President John Kennedy said famously, “Ask not what your country can do for you, ask what you can do for your country.” The apostle Paul might have put it this way: Ask not what the body of Christ can do for you, but ask what you, as a member of the body, as a priest in the priesthood, can do for the body of Christ. The church is where you learn to receive and be nothing but given to, and where you learn to give yourself away, because in Christ you have nothing to lose.
The gifts may look rather mundane, ordinary, not terribly “spiritual” in the way we think of spiritual things. Prophesying, teaching, exhorting, contributing, leading, doing works of mercy. While “prophesying” may sound kind of “spiritual” (it’s really a rather dangerous activity, just ask the prophets who were stoned to death or sawed in half or thrown into dry wells). But serving on a board or placing your treasure in an offering plate or teaching a Sunday school class don’t seem so terribly “spiritual.” But these are your spiritual worship, and they are the exercise of your gifts for the common good of the body of Christ.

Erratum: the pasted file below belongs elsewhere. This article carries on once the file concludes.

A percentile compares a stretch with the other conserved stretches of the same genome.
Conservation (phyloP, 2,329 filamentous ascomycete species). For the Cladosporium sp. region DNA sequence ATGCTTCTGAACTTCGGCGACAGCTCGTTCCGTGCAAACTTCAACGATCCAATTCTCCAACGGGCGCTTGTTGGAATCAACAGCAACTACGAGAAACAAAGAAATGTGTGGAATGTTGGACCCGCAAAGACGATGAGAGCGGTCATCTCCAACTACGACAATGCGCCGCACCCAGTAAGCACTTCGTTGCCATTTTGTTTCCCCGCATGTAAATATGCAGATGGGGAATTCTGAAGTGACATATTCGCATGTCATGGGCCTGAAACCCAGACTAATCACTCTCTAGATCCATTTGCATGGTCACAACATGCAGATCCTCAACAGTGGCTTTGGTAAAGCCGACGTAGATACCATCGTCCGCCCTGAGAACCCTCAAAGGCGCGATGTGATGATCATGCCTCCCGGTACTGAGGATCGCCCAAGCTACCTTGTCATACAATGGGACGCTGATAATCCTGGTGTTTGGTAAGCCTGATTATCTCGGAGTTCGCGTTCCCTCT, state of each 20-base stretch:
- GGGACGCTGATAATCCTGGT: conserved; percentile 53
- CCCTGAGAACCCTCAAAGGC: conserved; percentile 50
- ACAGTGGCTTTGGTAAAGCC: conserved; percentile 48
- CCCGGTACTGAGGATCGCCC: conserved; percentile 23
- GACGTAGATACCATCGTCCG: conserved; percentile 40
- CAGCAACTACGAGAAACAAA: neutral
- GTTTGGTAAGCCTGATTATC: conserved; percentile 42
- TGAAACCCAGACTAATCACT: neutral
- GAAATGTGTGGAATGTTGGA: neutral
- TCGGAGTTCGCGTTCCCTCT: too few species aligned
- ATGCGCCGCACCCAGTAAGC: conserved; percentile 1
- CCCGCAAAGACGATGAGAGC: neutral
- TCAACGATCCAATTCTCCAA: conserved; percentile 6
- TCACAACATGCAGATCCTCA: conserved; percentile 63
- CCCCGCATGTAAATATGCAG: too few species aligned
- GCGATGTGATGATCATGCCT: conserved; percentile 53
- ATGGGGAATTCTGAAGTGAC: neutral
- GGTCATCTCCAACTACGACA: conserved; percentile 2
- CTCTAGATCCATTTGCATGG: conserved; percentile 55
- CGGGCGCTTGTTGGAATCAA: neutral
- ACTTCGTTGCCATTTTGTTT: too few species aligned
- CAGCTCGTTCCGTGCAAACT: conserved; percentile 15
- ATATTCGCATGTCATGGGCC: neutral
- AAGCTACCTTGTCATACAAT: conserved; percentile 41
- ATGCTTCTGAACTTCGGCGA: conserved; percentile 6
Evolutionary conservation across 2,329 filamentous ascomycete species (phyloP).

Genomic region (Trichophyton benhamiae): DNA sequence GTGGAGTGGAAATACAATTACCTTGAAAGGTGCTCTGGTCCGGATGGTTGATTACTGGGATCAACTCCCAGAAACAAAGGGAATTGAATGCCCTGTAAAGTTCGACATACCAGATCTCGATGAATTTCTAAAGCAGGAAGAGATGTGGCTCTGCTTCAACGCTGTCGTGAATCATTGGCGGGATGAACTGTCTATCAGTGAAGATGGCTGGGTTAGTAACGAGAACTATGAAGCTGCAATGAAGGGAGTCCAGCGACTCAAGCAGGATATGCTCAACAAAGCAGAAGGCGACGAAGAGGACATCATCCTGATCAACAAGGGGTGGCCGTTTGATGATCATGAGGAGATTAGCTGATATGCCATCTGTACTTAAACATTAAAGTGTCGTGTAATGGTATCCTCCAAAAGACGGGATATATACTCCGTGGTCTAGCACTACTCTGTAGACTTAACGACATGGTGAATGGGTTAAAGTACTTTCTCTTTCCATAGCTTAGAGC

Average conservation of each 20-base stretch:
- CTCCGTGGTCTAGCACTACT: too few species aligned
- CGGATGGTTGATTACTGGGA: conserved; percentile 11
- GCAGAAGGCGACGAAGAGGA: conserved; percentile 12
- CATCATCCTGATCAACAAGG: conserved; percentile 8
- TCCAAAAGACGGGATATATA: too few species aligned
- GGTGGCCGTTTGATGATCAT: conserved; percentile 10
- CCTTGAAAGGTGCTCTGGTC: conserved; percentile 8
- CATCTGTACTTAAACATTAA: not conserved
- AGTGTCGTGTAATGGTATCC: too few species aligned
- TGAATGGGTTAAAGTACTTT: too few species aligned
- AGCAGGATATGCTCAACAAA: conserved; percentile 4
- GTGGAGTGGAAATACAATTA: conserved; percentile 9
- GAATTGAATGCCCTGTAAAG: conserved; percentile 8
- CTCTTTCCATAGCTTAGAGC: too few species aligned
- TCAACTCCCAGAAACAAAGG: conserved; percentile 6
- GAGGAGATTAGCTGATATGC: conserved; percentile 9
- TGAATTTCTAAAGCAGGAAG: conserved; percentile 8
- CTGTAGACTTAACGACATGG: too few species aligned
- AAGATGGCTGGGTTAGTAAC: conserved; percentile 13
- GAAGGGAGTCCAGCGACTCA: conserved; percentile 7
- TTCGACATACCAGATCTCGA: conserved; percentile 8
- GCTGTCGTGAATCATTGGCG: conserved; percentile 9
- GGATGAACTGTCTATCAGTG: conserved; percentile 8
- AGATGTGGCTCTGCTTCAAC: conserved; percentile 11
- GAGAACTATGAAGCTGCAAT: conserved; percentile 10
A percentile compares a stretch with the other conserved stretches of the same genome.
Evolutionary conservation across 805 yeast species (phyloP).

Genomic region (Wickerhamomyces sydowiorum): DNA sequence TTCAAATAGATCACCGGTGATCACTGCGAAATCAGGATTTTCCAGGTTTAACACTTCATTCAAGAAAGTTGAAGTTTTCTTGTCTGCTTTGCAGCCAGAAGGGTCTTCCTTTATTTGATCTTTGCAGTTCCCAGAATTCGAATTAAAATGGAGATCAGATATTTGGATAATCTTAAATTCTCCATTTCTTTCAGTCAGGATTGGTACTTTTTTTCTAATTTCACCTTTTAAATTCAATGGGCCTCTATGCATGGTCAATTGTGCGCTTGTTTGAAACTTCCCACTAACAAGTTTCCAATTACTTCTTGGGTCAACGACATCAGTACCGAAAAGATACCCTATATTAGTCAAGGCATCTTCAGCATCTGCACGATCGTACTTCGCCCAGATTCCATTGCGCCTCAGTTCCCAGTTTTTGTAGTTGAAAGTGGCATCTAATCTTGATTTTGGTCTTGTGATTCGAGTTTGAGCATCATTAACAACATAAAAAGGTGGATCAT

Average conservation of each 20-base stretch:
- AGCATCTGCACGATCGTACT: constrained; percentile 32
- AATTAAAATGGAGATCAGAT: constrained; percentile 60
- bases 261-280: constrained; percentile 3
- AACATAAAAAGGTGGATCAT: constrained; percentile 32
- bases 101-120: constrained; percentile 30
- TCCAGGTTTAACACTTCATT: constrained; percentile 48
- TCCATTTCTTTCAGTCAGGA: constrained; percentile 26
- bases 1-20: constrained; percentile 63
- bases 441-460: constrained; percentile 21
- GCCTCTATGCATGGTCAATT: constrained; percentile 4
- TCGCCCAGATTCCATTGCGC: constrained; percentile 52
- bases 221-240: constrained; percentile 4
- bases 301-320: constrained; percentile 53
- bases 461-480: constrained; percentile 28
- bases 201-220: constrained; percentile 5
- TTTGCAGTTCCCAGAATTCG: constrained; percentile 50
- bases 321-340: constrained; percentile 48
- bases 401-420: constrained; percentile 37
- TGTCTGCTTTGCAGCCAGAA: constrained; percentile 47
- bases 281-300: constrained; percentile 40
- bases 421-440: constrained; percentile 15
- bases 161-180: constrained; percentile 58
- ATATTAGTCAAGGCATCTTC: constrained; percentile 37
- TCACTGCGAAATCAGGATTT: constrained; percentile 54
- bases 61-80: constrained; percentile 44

This all happens “in view of the mercies of God.” We speak because we have been spoken to by God. We teach as we are taught. We give as we have been given to. We show mercy because we have been mercied by God. Jesus, the High Priest, offered His body on the cross as an atoning sacrifice. Christ the Victim, Christ the Priest. Your bodies are His, redeemed by His blood. “You were bought with a price.” You are holy and acceptable in Christ. Now present your bodies as a living sacrifice, holy and acceptable to God. This is your spiritual worship.”
In the Name of Jesus,